After the conclusion of the Civil War, the remains of many of the Germans killed on the banks of the Nueces and Rio Grande Rivers were relocated to the town of Comfort, where a monument to them was erected. It was dedicated on August 10, 1866, on the four-year anniversary of the Nueces Massacre, and is inscribed with the words Treüe der Union—“Loyalty to the Union.” It is the only German-language monument to the Union in the South where the remains of those killed in battle are buried and one of only a half-dozen burial sites where a U.S flag—an 1866 version with 36 stars—flies at half-staff in perpetuity. Contact information provided here is for the Comfort Heritage Foundation, which helped to restore the monument.

University of Texas Tower
Texas Union Hospitality Center
24th and Guadalupe (2247 Guadalupe)
P.O. Box 7338
Austin, TX 78713-7338
(512) 475-6633 or 1-877-475-6633

There is also a Tower Garden on the site “dedicated to the memory of all those who died and those whose lives were touched by the August 1, 1966 shooting.”

White Sands Missile Range Museum
Just inside the Las Cruces/Alamogordo Main Post Gate of White Sands Missile Range
Off U.S. Highway 70 between Las Cruces and Alamogordo, New Mexico
(575) 678-8824

“At the White Sands Missile Range museum you can trace the origin of America's missile and space activity, find out how the atomic age began and learn about the accomplishments of scientists like Dr. Wernher von Braun.”

Thursday, January 17, 2013

Man Fatally Shot at Canyon Lake

CANYON LAKE, TEXAS -- On Thursday the 17th day of January, 2013, at approximately 4:09 a.m., the Comal County Sheriff’s Office received a 911 call about a possible Burglary of a Habitation in progress in the 100 block of Chapman Parkway, Canyon Lake, Comal County, Texas.

During the initial 911 call, the caller reported that there sounded like gunshots had been fired.

The Sheriff’s Office received a subsequent 911 call from a male, who had indicated that he had just shot a person in the 100 block of Chapman Parkway, who had confronted him at his residence and the individual was armed with a baseball bat.

Deputies from the Comal County Sheriff’s Office arrived at the scene as well as Emergency Medical Personnel from Canyon Lake Fire and EMS. There they found a white male lying on the ground between two of the residences that was unresponsive. Life saving measures were attempted but were unsuccessful.

Detectives from the Comal County Sheriff’s Office responded to the scene to conduct the investigation. No arrests have been made, this is an ongoing investigation.

Comal County Justice of the Peace #1, William Schroeder pronounced the person deceased and an autopsy has been ordered. The autopsy has not been performed at the time of this release.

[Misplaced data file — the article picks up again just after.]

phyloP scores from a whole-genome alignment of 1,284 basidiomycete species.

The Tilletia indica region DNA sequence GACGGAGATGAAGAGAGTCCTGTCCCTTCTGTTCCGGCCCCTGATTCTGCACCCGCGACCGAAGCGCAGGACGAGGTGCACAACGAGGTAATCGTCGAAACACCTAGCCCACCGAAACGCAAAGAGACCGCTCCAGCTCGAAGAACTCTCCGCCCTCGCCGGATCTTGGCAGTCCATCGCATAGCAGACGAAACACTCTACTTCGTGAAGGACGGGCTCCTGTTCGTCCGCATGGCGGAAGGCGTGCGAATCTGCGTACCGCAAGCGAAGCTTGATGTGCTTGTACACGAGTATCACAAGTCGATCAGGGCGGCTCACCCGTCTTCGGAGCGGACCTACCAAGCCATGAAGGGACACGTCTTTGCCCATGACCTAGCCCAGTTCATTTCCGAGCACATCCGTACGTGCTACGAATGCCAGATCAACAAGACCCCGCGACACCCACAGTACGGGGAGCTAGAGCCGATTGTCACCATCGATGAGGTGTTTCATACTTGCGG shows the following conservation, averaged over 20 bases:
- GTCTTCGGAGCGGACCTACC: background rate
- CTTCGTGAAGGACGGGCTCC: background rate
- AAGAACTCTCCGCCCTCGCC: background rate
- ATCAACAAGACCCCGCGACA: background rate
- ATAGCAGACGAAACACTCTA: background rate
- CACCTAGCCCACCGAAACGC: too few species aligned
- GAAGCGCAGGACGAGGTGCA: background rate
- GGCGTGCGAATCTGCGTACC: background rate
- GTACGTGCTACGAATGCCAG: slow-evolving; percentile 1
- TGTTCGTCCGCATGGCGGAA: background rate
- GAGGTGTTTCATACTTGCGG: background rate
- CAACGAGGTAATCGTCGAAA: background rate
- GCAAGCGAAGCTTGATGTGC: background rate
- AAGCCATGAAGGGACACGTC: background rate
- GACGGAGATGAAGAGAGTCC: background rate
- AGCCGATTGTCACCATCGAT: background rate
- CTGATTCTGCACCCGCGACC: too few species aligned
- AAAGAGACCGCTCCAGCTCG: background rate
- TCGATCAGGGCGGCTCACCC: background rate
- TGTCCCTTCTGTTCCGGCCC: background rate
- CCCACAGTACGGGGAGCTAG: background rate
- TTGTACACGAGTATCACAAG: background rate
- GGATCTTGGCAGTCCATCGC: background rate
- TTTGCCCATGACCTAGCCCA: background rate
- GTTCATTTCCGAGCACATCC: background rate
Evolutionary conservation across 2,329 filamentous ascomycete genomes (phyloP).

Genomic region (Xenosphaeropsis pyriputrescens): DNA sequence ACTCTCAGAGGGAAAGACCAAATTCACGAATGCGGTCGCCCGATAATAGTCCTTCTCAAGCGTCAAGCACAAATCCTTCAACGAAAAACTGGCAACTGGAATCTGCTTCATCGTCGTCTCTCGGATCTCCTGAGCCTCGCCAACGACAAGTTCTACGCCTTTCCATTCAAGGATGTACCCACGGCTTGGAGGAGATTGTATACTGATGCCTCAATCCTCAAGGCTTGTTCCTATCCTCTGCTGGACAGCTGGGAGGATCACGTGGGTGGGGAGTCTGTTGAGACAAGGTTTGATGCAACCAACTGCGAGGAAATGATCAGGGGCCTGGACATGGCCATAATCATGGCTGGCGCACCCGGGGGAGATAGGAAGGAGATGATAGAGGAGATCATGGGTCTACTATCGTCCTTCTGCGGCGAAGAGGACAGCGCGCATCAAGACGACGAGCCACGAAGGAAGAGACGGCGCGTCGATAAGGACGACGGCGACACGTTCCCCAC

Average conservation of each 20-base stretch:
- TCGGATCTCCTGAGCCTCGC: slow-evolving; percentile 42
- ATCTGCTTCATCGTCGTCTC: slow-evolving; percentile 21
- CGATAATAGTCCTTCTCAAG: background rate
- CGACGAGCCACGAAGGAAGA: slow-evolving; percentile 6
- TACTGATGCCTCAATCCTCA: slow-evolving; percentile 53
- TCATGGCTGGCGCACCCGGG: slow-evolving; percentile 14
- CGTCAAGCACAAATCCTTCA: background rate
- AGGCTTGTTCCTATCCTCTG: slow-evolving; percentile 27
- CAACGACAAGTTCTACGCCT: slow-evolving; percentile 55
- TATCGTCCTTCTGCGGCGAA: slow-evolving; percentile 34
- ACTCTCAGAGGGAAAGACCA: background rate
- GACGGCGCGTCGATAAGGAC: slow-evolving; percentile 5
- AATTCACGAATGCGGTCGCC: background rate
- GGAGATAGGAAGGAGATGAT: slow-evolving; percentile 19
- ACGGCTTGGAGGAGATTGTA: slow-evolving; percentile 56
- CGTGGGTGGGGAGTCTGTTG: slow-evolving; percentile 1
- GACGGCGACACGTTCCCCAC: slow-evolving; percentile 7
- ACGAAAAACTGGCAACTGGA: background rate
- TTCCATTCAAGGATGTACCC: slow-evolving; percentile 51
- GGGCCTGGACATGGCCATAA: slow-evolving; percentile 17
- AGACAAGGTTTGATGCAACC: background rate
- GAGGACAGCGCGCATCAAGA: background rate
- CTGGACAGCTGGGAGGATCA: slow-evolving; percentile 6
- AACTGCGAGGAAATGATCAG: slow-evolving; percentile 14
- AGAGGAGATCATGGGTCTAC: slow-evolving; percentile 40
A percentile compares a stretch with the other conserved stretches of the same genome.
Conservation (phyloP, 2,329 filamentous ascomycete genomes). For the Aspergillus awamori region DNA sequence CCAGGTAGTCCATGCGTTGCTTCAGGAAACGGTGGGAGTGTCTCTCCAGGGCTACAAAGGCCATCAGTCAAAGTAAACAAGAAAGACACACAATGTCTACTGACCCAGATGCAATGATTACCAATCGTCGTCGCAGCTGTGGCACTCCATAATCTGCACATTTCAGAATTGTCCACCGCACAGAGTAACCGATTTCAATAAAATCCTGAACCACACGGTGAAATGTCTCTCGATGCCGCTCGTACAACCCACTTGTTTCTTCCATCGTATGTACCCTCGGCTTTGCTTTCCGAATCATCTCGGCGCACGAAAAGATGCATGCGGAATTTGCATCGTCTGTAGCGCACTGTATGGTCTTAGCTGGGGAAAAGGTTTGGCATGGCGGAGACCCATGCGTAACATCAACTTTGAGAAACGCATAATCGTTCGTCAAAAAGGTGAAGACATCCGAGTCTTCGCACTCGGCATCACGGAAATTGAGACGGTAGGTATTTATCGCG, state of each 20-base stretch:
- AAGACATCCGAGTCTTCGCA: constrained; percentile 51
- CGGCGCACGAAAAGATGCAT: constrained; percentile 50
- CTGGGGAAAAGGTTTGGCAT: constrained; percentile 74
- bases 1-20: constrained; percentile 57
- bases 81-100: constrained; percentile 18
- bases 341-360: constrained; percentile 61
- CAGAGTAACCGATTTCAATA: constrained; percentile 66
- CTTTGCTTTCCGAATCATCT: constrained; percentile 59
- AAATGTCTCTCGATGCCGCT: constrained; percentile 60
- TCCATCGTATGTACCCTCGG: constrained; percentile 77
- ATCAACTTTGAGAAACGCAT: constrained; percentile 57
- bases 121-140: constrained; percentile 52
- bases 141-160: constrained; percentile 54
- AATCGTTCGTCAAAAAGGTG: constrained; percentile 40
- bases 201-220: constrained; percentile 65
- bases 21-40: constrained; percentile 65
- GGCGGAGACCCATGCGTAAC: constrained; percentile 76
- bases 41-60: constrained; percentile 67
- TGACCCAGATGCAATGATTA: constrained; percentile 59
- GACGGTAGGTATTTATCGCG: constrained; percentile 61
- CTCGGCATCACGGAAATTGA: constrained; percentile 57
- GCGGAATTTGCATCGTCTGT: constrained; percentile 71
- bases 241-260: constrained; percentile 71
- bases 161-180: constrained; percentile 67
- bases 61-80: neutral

The name of the deceased will not be released until next of kin is located and notified.

Friday, January 11, 2013

Randy Travis Charged with DWI

SHERMAN, TEXAS — Tests show that country music star Randy Travis was legally drunk when he was arrested naked following a traffic accident in Texas and he has been formally charged with driving while intoxicated.

According to Grayson County District Attorney Joe Brown, Travis had a blood alcohol level in excess of 0.15, nearly double the state's legal limit for driving of 0.08. This is a Class A misdemeanor and punishable by up to a $4,000 fine and two years in jail.

Travis was arrested on a DWI charge and freed on bond following a single-vehicle accident near Tioga, about 60 miles north of Dallas, in August 7. Travis also faces a retaliation charge for allegedly threatening officers. Brown said his office is involved in negotiations to settle the case.

Saturday, January 5, 2013

Border Agency Denies Humanitarian Request

HOUSTON - U.S. Customs and Border Protection officials have denied a Mexican couple's third and final attempt to obtain permission to visit their dying daughter in Texas for humanitarian reasons. (Sanchez is shown here with her husband and 5-year-old daughter Melissa.)

Maria Sanchez, 26, has an inoperable tumor on her spine and is being cared for by her husband in their Houston apartment during her final painful days. She hasn't seen her parents in nine years.

“Humanitarian parole is an extraordinary measure, sparingly used to bring an otherwise inadmissible alien into the United States for a temporary period of time due to a very compelling emergency,” a CBP spokesman said. The agency is not allow such parole to be used to circumvent the normal visa-issue procedures in this case, something critics say represents a profound flaw in the normal visa-issuing procedures.

According to The San Antonio Express-News, the parents' first request was denied because the woman's father, Jose Alfredo Sanchez, was deported 13 years ago for being in the United States illegally. A second and separate request from the dying woman's mother, Ninfa Sanchez, also was denied.

Luis Aguillon, Maria Sanchez's husband, has said that he will take his wife's body to Mexico following her death.

Tuesday, August 28, 2012

America's Allied Wounded Warriors

Could there possibly be any significant connections between the Lone Star State and veterans groups in the Czech Republic? Yes, naturally, and this reporter recently discovered what they were! Among other things, they include the Center for the Intrepid in San Antonio serving as the inspiration for the REGI Base veterans foundation in the Czech Republic; TIRR Memorial Herman in Houston being the ideal place for Czech veterans with traumatic brain injuries to receive treatment; and many Czech military personnel having received training at Lackland Air Force Base.

As a journalist, I have always been aware that the United States was not alone in the ongoing operations in Afghanistan and Iraq. Knowing that in theory, however, does not necessarily make one think about the non-American troops that are not just serving alongside U.S. military personnel, but being killed and maimed like them as well. I was exposed to this largely unknown phenomena and gained some insights into it when I visited the Czech Republic in July. Since then, I have been moved to begin writing a book on the subject with the working title Allied Soldier and to begin telling the story of the things I saw and the people I met. (This is a monument to the Czech participation in World War II.)